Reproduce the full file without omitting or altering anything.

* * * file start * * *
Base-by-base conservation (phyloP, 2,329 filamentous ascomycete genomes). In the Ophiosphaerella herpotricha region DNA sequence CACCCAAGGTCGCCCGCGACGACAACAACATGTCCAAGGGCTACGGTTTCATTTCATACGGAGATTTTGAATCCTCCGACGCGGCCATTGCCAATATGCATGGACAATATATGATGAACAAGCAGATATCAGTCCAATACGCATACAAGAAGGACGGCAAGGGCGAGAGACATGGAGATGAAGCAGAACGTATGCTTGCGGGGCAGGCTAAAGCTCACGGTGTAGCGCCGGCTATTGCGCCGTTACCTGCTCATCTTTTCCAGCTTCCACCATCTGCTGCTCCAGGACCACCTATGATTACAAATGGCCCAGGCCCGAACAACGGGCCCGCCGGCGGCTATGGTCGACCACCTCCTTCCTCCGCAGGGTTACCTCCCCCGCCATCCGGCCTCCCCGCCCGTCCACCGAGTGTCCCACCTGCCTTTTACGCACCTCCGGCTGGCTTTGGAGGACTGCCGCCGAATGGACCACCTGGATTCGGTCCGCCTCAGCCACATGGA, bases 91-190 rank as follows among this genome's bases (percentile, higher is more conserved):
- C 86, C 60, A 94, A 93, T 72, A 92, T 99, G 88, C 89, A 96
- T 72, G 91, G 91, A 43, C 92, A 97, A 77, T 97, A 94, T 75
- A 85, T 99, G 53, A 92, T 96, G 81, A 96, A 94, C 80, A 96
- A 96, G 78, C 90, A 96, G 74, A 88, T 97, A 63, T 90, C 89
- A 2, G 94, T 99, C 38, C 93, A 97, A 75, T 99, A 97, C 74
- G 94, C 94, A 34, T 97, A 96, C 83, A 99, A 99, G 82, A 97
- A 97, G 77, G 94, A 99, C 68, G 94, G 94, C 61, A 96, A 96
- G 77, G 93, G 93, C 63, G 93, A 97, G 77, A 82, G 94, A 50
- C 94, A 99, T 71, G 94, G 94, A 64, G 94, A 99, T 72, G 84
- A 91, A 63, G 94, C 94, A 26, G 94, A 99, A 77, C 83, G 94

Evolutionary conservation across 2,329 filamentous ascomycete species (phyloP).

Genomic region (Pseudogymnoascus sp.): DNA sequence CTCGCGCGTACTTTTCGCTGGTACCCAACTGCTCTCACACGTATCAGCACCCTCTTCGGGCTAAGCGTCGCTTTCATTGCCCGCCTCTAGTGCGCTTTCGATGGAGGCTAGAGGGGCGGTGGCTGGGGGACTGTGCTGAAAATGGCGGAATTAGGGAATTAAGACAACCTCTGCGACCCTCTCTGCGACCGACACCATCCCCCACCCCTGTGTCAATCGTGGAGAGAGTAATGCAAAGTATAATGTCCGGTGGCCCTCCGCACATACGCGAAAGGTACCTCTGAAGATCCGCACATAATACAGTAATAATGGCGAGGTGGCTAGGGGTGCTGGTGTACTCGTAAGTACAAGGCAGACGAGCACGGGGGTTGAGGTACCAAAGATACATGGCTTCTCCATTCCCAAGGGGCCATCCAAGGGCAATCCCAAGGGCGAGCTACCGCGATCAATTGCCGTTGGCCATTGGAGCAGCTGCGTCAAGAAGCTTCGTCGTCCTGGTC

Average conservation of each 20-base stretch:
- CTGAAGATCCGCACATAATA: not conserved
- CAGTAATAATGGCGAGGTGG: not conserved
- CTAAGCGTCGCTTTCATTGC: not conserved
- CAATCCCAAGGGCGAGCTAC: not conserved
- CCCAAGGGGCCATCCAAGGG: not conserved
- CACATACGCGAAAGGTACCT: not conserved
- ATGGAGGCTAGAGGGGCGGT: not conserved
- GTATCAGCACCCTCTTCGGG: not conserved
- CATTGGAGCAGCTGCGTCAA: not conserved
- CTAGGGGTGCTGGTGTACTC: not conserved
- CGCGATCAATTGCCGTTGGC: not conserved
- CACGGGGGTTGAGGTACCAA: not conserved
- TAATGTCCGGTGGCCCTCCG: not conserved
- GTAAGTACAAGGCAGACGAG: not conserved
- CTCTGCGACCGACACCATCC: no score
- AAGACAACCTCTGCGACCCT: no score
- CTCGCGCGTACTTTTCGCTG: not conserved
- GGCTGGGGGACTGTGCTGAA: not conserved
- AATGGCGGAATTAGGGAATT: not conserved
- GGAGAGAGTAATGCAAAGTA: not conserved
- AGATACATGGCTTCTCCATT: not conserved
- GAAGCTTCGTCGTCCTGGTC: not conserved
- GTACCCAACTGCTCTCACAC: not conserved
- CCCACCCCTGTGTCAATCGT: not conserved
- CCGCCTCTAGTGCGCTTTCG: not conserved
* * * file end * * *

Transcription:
Base-by-base conservation (phyloP, 2,329 filamentous ascomycete genomes). In the Ophiosphaerella herpotricha region DNA sequence CACCCAAGGTCGCCCGCGACGACAACAACATGTCCAAGGGCTACGGTTTCATTTCATACGGAGATTTTGAATCCTCCGACGCGGCCATTGCCAATATGCATGGACAATATATGATGAACAAGCAGATATCAGTCCAATACGCATACAAGAAGGACGGCAAGGGCGAGAGACATGGAGATGAAGCAGAACGTATGCTTGCGGGGCAGGCTAAAGCTCACGGTGTAGCGCCGGCTATTGCGCCGTTACCTGCTCATCTTTTCCAGCTTCCACCATCTGCTGCTCCAGGACCACCTATGATTACAAATGGCCCAGGCCCGAACAACGGGCCCGCCGGCGGCTATGGTCGACCACCTCCTTCCTCCGCAGGGTTACCTCCCCCGCCATCCGGCCTCCCCGCCCGTCCACCGAGTGTCCCACCTGCCTTTTACGCACCTCCGGCTGGCTTTGGAGGACTGCCGCCGAATGGACCACCTGGATTCGGTCCGCCTCAGCCACATGGA, bases 91-190 rank as follows among this genome's bases (percentile, higher is more conserved):
- C 86, C 60, A 94, A 93, T 72, A 92, T 99, G 88, C 89, A 96
- T 72, G 91, G 91, A 43, C 92, A 97, A 77, T 97, A 94, T 75
- A 85, T 99, G 53, A 92, T 96, G 81, A 96, A 94, C 80, A 96
- A 96, G 78, C 90, A 96, G 74, A 88, T 97, A 63, T 90, C 89
- A 2, G 94, T 99, C 38, C 93, A 97, A 75, T 99, A 97, C 74
- G 94, C 94, A 34, T 97, A 96, C 83, A 99, A 99, G 82, A 97
- A 97, G 77, G 94, A 99, C 68, G 94, G 94, C 61, A 96, A 96
- G 77, G 93, G 93, C 63, G 93, A 97, G 77, A 82, G 94, A 50
- C 94, A 99, T 71, G 94, G 94, A 64, G 94, A 99, T 72, G 84
- A 91, A 63, G 94, C 94, A 26, G 94, A 99, A 77, C 83, G 94

Evolutionary conservation across 2,329 filamentous ascomycete species (phyloP).

Genomic region (Pseudogymnoascus sp.): DNA sequence CTCGCGCGTACTTTTCGCTGGTACCCAACTGCTCTCACACGTATCAGCACCCTCTTCGGGCTAAGCGTCGCTTTCATTGCCCGCCTCTAGTGCGCTTTCGATGGAGGCTAGAGGGGCGGTGGCTGGGGGACTGTGCTGAAAATGGCGGAATTAGGGAATTAAGACAACCTCTGCGACCCTCTCTGCGACCGACACCATCCCCCACCCCTGTGTCAATCGTGGAGAGAGTAATGCAAAGTATAATGTCCGGTGGCCCTCCGCACATACGCGAAAGGTACCTCTGAAGATCCGCACATAATACAGTAATAATGGCGAGGTGGCTAGGGGTGCTGGTGTACTCGTAAGTACAAGGCAGACGAGCACGGGGGTTGAGGTACCAAAGATACATGGCTTCTCCATTCCCAAGGGGCCATCCAAGGGCAATCCCAAGGGCGAGCTACCGCGATCAATTGCCGTTGGCCATTGGAGCAGCTGCGTCAAGAAGCTTCGTCGTCCTGGTC

Average conservation of each 20-base stretch:
- CTGAAGATCCGCACATAATA: not conserved
- CAGTAATAATGGCGAGGTGG: not conserved
- CTAAGCGTCGCTTTCATTGC: not conserved
- CAATCCCAAGGGCGAGCTAC: not conserved
- CCCAAGGGGCCATCCAAGGG: not conserved
- CACATACGCGAAAGGTACCT: not conserved
- ATGGAGGCTAGAGGGGCGGT: not conserved
- GTATCAGCACCCTCTTCGGG: not conserved
- CATTGGAGCAGCTGCGTCAA: not conserved
- CTAGGGGTGCTGGTGTACTC: not conserved
- CGCGATCAATTGCCGTTGGC: not conserved
- CACGGGGGTTGAGGTACCAA: not conserved
- TAATGTCCGGTGGCCCTCCG: not conserved
- GTAAGTACAAGGCAGACGAG: not conserved
- CTCTGCGACCGACACCATCC: no score
- AAGACAACCTCTGCGACCCT: no score
- CTCGCGCGTACTTTTCGCTG: not conserved
- GGCTGGGGGACTGTGCTGAA: not conserved
- AATGGCGGAATTAGGGAATT: not conserved
- GGAGAGAGTAATGCAAAGTA: not conserved
- AGATACATGGCTTCTCCATT: not conserved
- GAAGCTTCGTCGTCCTGGTC: not conserved
- GTACCCAACTGCTCTCACAC: not conserved
- CCCACCCCTGTGTCAATCGT: not conserved
- CCGCCTCTAGTGCGCTTTCG: not conserved